I want you to do a quality job here, such that you would bring any prospective customer into this kitchen and show them this counter top as an example of your work. If you did that right now, do you think you'd ever book another job?
After she said that they quietly agreed to start over and do it right this time.
This ultimately falls down to referencability, and the threat of destroyed reputation. It's not what you want as your first line of defense in a vendor-client relationship, but it's a good fall-back if you don't have all your contract and vendor management ducks in a row...
Stay tuned for more on this non-high-tech outsourcing experiment...
But periodically I'll outsource a big project to a contractor. One such job I outsourced recently was the installation of new granite counter tops in my kitchen. Moving granite is a job for large burly men with monosyllabic names. I am too frail, and my name has too many syllables for me to take on that job myself. So my wife and I found a local kitchen design store that had a good reputation. We had worked with them before on a small job sourcing new cabinet doors, so they were known to us. Without a lot of scrutiny, without reference checks, and without anything but their boilerplate contract we signed up to have them remove our old counter tops and sink, get rid of all the old junk, and reinstall a new sink and a new granite counter top.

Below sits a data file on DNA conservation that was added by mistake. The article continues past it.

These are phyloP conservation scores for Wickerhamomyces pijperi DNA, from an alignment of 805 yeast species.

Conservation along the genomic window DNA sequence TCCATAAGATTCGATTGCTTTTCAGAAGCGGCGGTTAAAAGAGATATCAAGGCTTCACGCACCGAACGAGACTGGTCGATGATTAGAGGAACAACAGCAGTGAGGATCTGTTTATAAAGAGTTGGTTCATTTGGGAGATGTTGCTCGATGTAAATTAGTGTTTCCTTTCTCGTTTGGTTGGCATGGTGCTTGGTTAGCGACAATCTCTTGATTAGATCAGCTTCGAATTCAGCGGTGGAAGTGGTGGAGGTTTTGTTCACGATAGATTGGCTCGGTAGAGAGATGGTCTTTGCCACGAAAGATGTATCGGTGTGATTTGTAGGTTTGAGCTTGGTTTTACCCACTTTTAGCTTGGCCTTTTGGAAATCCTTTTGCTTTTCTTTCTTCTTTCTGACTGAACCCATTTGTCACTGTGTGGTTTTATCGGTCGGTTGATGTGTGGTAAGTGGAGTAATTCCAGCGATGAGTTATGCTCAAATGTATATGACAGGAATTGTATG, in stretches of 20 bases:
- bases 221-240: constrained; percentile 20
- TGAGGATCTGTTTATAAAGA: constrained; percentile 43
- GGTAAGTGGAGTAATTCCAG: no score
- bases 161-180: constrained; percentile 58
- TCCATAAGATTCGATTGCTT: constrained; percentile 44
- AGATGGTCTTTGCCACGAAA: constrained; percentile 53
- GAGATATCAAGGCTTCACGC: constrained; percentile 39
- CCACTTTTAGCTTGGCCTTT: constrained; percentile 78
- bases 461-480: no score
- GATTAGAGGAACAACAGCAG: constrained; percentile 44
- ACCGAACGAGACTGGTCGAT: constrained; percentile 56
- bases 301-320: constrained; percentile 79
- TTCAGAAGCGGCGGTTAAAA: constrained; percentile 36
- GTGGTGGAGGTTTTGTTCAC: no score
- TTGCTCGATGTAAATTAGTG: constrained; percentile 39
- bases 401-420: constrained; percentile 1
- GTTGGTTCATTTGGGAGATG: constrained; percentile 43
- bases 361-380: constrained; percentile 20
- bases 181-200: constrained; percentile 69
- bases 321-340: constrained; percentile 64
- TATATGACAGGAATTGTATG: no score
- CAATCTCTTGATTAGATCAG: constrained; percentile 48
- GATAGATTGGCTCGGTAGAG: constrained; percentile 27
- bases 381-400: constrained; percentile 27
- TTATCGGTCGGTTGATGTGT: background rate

We expected the whole process to take about 10 days start to finish, and we expected the results to be a lovely long-lasting and beautiful addition to our home.